Breakfast was at 7am and then we headed towards the coast and a quiet country road that took us through rolling forested hills and into the thorn forest that is home to some very special birds. Along the way we stopped at an overlook where Lilac-crowned Amazons flew around us, Acorn Woodpeckers scolded from dead trees and cute little Tropical Parulas dazzled us in the morning sunshine.
A burst of activity created by our owl tape brought in Berylline, Broad-billed and Cinnamon Hummingbirds, with our first Violet-crowned Hummingbird being particularly well received. Lower down the road and a pair of Military Macaws flew over calling raucously, a Bright-rumped Attila tried its best not to be seen despite calling constantly, and our first Happy Wren was seen pretty well. Our next stop proved to be a belter as we called in a Colima Pygmy-Owl and this bird came right in and perched up right beside us and continued to stay with us for ages, even when we became engrossed with scope views of Coppery-tailed Trogon – the split from Elegant Trogon.
|Colima Pygmy Owl (endemic to West Mexico)|
|Ferruginous Pygmy Owl|
Next up was a Ferruginous Pygmy Owl just a little bit further along the road and then I was so pleased when Julie called the stunning Red-breasted Chat.
|The Mexican endemic Red-breasted Chat|
What a performance we had as two males and a female appeared and over the course of the next 20 minutes we worked on getting better and better views. You might say we were pleased to see this bird!!! Even a very obliging Happy Wren failed to distract us from this vision of crimson and white dancing around the bushes in front of us. One last stop of the morning was also a corker with several Citreoline Trogons, Dusky-capped, Nutting’s and Brown-crested Flycatchers and Lucy’s Warbler, with White-tailed Hawk & 3 Grey Hawks flying overhead.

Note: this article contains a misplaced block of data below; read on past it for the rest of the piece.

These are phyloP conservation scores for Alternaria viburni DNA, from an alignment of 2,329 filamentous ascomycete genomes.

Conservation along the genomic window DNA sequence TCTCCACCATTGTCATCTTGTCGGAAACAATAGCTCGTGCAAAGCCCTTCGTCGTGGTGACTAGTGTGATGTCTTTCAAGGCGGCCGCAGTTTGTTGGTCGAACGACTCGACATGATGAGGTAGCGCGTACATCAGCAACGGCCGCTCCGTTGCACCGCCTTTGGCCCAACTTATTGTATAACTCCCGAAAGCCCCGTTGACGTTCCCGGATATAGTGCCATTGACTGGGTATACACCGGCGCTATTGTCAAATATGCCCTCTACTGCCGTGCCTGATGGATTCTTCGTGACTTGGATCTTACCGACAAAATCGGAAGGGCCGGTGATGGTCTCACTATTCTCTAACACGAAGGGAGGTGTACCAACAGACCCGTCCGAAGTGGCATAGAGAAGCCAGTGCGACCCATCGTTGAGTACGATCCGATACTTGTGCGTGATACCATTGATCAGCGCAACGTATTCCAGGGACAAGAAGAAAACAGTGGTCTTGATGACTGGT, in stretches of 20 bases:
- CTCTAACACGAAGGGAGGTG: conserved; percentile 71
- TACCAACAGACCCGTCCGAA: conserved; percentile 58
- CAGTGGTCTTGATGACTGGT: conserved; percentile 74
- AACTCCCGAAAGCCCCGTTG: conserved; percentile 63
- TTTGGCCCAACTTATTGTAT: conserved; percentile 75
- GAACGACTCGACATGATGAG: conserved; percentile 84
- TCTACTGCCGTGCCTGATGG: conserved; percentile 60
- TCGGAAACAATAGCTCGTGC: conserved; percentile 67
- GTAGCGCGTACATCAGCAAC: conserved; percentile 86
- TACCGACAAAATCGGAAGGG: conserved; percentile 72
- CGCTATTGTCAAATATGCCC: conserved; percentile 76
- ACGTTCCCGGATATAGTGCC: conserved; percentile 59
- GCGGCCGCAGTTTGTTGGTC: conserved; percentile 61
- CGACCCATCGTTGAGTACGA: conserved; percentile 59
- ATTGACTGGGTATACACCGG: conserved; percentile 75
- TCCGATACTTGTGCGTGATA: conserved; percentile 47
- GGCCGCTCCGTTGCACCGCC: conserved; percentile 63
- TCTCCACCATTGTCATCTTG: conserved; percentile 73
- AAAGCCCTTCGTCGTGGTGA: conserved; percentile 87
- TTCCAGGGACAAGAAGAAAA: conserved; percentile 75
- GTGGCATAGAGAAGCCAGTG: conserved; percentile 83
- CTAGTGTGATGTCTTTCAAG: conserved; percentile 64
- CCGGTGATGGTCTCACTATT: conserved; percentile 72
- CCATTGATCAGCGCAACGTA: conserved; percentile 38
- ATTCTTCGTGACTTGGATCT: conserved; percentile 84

Oh and one final, and I mean it, stop proved a fitting climax to an already amazing morning’s birding with a male Orange-breasted Bunting – and what a bird that is! A Pale-billed Woodpecker and Common Black Hawk were practically ignored as they just cannot compete with this vision of blue and orange!
|Not a place for a lunch stop!|
Lunch was at a beachside restaurant, complete with Royal Terns, Great Blue Heron, and American Oystercatchers. Leaving here we set off on the drive south to Barra de Navidad, seeing West Mexican Chachalaca and Vaux’s Swift on the drive. Some roadside wetlands were great as well on this route. The first one had a flock of Black-bellied Whistling-Ducks, a few Fulvous Whistling-Ducks, White Ibis, Roseate Spoonbill, Green Heron, Tricoloured Heron, Anhinga, Northern Jacana, Blue-winged Teal, Least Grebe and Ruddy Duck. The second one had a few Stilt Sandpipers, Western Willet, American Avocet, Black-necked Stilt, Lesser Yellowlegs, Mangrove and Tree Swallows, Steak-backed Oriole and a showy Pacific-slope Flycatcher. What a great couple of list building sessions. We eventually reached our hotel at 6.30pm and enjoyed some cold beers and margaritas over dinner.